What is divorce mediation? During mediation, you and your partner meet with a neutral third party to discuss the issues involved in ending a marriage or de facto relationship. Negotiations can include arrangements involving children, finances, or both children and finances. Divorce mediations are not legally binding, but a mediation agreement can be presented to the court to serve as the basis for a legal divorce decree.



Couples reach agreements more quickly through mediation which saves time, court costs, and attorney’s fees. Successful mediations generally create better relationships between the divorcing couple and better outcomes for the couple and their children than a divorce that passes through the court system, and that is better for the couple and their children.

What Is Divorce Mediation?

 The easiest way to answer the question is to compare divorce mediation to a divorce that goes through the courts.

Divorcing Through the Court System

A divorce that passes through the court system generally involves attorneys, which practically ensures an adversarial relationship between the couple. Someone loses, and someone wins. The courts set the schedule for divorce hearings, and even though you have a scheduled court date, you still may wait for hours until the judge calls your case. Consequently, you can add lost wages to court costs and attorney fees when considering the cost of a divorce conducted through the courts.

Legal fees for family court cases can cost $20,000 or more per person. In addition, it can take up to 15 months to settle a divorce. Finally, the judge will decide the arrangements regarding the home, the children, and finances.

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Divorcing With Mediation

In mediation, both partners choose a neutral mediator. The mediation promotes a casual, conversational atmosphere. It can take place with both partners in the mediator’s office. However, if one partner doesn’t feel able to speak freely, the mediator can conduct a “shuttle” negotiation. Partners can conduct the mediation from separate offices within the mediator’s office space, by phone, or online. Mediation appointments can be scheduled whenever both partners are available, eliminating lost wages.

Couples can schedule as many appointments as needed to work out their issues, whether those are simple or complicated. With the help of a mediator, couples can create solutions that fit their situation. 73.6 per cent of those who use family dispute resolution services report being satisfied with their agreement. Only 60 per cent report being satisfied after pursuing a divorce settlement through the courts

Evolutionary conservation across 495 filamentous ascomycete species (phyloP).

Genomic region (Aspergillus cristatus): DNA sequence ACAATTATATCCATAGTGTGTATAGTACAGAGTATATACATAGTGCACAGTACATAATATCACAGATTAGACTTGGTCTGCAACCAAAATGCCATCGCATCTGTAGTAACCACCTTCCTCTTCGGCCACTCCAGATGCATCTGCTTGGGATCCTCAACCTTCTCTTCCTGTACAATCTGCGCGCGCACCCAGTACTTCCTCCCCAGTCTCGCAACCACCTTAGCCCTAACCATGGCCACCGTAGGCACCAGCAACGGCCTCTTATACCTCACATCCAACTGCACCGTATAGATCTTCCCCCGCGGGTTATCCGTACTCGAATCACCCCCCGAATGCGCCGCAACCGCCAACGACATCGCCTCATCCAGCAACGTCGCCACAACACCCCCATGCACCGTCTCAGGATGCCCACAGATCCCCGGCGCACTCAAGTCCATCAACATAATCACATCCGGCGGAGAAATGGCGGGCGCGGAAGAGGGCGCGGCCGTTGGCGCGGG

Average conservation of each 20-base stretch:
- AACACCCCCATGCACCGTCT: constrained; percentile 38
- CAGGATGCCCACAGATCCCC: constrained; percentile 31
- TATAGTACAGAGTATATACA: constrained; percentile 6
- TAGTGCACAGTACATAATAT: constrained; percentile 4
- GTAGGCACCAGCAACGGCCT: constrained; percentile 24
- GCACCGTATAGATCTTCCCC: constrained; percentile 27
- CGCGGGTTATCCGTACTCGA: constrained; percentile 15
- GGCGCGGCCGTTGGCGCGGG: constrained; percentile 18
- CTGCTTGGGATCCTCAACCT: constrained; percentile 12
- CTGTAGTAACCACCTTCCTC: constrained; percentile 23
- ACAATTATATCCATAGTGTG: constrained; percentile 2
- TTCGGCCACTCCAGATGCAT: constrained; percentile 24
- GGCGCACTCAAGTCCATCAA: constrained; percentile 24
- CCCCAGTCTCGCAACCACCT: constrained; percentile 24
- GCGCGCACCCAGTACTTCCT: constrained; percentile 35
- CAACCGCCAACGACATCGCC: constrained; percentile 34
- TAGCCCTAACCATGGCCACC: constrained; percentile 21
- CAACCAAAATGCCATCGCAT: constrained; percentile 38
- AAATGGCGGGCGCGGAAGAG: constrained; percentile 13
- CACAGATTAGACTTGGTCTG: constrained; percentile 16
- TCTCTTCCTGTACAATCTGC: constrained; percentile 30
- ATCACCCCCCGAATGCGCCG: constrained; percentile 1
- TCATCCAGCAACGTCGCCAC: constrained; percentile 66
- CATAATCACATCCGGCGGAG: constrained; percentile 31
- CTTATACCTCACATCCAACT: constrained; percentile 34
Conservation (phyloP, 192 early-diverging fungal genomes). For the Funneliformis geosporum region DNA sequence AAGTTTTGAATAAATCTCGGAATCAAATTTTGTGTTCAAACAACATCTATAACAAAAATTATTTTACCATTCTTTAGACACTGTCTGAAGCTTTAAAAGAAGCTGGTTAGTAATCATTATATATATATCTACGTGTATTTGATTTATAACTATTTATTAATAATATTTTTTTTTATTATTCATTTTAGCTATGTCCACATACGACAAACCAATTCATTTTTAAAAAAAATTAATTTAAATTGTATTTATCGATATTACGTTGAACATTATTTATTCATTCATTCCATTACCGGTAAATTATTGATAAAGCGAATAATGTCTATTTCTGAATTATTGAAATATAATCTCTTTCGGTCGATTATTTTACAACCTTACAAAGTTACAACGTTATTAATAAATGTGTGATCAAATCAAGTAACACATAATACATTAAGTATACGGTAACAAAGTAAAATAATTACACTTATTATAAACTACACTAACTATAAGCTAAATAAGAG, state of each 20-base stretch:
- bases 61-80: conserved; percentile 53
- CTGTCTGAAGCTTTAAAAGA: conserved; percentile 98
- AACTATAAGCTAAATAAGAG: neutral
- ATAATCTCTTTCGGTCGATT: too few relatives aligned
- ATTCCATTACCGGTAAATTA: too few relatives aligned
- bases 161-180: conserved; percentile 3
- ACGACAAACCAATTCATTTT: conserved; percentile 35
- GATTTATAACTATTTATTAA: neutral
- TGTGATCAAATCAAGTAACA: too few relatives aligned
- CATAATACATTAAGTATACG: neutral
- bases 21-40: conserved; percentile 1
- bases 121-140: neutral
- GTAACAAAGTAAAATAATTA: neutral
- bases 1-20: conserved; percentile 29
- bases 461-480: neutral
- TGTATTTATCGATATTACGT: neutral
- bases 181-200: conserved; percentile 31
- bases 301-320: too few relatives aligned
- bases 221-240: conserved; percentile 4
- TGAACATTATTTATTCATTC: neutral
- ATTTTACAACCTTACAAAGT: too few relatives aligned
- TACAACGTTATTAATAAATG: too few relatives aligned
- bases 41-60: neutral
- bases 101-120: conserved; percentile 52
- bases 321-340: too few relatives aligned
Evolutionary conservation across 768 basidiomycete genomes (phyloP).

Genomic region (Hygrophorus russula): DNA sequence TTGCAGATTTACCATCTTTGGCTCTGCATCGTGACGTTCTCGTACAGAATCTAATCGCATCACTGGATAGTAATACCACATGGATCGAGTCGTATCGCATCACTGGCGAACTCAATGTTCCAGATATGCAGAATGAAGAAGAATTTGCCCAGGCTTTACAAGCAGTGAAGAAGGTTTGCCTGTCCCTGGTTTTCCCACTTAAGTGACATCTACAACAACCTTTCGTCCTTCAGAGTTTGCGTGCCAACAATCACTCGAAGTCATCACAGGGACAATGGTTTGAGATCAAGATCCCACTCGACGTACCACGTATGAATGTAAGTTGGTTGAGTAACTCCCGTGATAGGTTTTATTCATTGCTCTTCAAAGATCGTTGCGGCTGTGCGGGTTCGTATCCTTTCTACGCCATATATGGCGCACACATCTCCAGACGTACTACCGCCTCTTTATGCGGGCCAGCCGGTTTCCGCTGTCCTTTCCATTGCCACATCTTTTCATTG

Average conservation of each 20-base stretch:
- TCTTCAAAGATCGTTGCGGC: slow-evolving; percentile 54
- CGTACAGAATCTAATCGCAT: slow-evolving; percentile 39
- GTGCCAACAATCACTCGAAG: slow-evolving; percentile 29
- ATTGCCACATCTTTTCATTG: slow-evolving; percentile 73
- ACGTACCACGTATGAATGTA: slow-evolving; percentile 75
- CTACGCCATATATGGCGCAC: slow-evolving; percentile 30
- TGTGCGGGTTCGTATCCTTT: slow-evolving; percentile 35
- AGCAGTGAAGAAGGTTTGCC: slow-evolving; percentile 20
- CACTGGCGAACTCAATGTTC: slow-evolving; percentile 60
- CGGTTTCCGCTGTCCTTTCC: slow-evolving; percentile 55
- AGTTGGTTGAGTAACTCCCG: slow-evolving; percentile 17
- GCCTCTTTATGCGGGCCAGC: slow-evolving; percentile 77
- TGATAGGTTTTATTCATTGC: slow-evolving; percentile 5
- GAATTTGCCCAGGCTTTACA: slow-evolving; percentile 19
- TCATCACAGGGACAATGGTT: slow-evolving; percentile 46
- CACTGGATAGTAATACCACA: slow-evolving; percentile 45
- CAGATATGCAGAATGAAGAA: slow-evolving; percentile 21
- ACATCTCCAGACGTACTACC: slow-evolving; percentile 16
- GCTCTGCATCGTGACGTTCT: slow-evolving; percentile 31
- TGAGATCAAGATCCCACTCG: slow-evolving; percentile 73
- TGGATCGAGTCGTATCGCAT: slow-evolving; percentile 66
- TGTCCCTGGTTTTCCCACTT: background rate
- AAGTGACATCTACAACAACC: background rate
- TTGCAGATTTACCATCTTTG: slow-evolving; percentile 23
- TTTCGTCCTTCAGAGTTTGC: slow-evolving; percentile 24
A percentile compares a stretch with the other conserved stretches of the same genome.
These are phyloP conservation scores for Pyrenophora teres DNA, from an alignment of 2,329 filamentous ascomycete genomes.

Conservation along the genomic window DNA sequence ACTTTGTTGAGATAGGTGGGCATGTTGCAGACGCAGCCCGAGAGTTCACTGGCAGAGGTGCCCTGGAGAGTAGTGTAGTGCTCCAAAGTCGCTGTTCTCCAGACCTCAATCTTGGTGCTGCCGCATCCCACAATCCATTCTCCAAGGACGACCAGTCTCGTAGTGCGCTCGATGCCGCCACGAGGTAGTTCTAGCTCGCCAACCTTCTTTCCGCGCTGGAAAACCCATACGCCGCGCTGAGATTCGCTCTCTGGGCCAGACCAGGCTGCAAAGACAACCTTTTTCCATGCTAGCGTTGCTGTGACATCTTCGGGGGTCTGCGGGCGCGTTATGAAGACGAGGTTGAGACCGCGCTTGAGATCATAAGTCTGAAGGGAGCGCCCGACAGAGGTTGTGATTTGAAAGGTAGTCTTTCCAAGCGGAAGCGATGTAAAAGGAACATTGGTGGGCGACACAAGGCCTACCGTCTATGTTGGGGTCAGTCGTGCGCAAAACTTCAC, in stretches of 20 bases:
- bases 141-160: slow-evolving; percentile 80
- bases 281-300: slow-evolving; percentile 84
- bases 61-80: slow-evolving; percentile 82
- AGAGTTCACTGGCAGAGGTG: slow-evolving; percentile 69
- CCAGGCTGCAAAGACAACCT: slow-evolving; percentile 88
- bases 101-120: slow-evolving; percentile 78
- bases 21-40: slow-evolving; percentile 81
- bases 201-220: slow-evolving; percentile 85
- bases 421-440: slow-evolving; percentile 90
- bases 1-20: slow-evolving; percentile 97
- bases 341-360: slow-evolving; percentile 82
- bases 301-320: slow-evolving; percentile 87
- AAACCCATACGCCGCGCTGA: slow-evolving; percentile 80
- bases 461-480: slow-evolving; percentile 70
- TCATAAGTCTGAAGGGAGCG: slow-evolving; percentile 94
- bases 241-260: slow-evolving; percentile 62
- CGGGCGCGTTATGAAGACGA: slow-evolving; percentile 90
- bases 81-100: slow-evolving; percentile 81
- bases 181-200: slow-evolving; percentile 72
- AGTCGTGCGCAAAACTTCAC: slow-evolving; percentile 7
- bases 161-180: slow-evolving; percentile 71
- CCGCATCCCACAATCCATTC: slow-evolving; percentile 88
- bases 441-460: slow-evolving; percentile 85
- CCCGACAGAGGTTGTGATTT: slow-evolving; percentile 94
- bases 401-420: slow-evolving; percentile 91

Preparing for a Successful Mediation

Before your appointment, you should think about what you want from your agreement. What arrangements do you want for your children? What financial arrangements do you feel are fair and reasonable? What do you think is a fair arrangement regarding your house and other material assets? If you have a complicated case, you may want to consult with financial experts, appraisers, and an attorney before starting your mediation.

Also, consider what else you want your agreement to cover. Remember, a mediation agreement does not have to be limited to legal issues, and it can be as creative as you and your partner want to make it. Put your ideas in writing and take them with you to your appointment so that you can present all of them for discussion.

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Your mediator may understand family and divorce law, but only an attorney can offer legal advice. However, a neutral, family dispute resolution professional may have a background in social work or law. Your mediator is also likely to be trained in conflict de-escalation and can assist couples with improving their communication skills. Many couples become better at communication after a divorce than they were during their partnership. That benefits everyone.